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OPINION | COLUMNIST: Here girl! Here girl! Let’s go!

by Elaine Soloway The Chicago Tribune | May 5, 2022 at 2:54 a.m.

When I learned that our corner CVS and Ace Hardware didn't prohibit customers from bringing their dogs along while shopping, I switched to these stores. Now, instead of purchasing drugs and odds and ends from online sellers as I had previously done, I patronize my neighborhood establishments.

If other outlets, like supermarkets or department stores, were to turn a blind eye or post a welcome pooches sign, I'd do the same. And I believe other dog owners would follow my lead.

One charge against animals in the aisles is that they shouldn't be anywhere near fresh fruit and vegetable bins. Protesters claim sanitation or disruption.

Has anyone watched a child zoom through the aisles grabbing cereal or juice boxes? What about adult customers, pawing peaches, then rejecting and replacing them for the next person to peruse?

I contend that most dogs are better behaved than some children and adults. Dog owners who I know hold onto their dog with a fist curled and cemented to the leash. The pooch parents would never permit their pet to become unbound or be out of sight.

I point to the pandemic with pairing people with their pups. Remember that shelters across the country were wiped clean of animals. If the populace were ordered to stay home, it would be better tolerated with animal companions.

When the general public is queried on their position in the debate, the results are about half and half. It's not hard to figure out which part of the scale dog owners deepen.

Many folks, and perhaps even some dog owners, or my friends, would counter: What's the big deal with leaving Doris alone for an hour or two?

Evidently, these questioners have never seen my dog award me an actual smile when she accompanies me to friends' homes, the CVS, Ace Hardware or other places she feels welcome.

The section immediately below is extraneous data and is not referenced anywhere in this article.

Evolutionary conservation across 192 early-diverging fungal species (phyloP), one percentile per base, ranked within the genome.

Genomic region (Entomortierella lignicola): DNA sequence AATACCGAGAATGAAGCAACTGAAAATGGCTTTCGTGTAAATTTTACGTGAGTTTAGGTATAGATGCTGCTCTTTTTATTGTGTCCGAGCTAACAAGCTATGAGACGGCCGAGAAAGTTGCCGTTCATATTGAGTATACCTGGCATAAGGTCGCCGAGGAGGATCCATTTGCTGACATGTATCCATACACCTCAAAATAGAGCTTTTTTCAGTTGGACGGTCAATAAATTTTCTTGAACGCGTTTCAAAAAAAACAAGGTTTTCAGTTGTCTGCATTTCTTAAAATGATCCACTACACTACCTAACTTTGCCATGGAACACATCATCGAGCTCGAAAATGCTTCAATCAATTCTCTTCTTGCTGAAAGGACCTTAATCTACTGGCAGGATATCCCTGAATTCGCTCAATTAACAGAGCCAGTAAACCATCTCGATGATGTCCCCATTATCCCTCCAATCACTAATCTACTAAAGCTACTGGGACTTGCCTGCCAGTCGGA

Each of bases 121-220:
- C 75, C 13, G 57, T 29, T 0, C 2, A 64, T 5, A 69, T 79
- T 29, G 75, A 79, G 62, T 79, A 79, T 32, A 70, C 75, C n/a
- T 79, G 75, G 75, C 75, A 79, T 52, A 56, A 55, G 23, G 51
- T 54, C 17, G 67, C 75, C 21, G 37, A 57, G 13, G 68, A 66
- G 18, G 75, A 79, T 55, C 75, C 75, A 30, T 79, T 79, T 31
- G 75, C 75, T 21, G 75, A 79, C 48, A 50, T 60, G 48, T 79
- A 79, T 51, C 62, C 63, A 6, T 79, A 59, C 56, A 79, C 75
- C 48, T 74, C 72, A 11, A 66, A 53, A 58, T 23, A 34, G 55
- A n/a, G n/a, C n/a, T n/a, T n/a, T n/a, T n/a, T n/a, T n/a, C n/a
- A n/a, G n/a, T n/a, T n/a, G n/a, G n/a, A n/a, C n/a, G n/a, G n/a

Certainly Doris can stay alone. Our apartment will be as I had left it. Nothing will be out of place. She will be pasted to a pillow until she hears the front door open and my size 5 feet cross the threshold.

Then it's a leap from her post and a rush to sniff and assure that I am the beloved person who has returned from who-knows-where and for who-knows-how-long. Contrast that with her relaxed glee when she's with me out and about.

If bricks-and-mortar stores were to welcome pets, it could be a challenge to online shopping. Corner stores, supermarkets and department chains have to think creatively to fight the advantages that shopping at home grants.

My 3-year-old rescue is not a service companion, but her presence reduces my anxiety.

If I wanted to, I could register Doris as an emotional support animal. But I abstain from this action because my anxiety does not rise to the level that could justify the designation. Deriving comfort from Doris doesn't entitle me to special treatment. Official ESAs are intended to aid those who suffer only from depression or anxiety's most debilitating manifestation.

Would dog owners and their pets overwhelm establishments that are more hospitable to this twosome? I doubt it. Not everyone is like me, or others, who consider their dogs palliative but not essential pets.

In the mid-'40s, I remember Marshall Field's announcing on the fourth floor of Chicago's State Street store, "Mothers can bring their children ... and let them romp in a large playroom while they shop."

Substitute "mothers" and "children" for customers and dogs, and watch revenues climb.

Print Headline: Here girl! Here girl! Let’s go!


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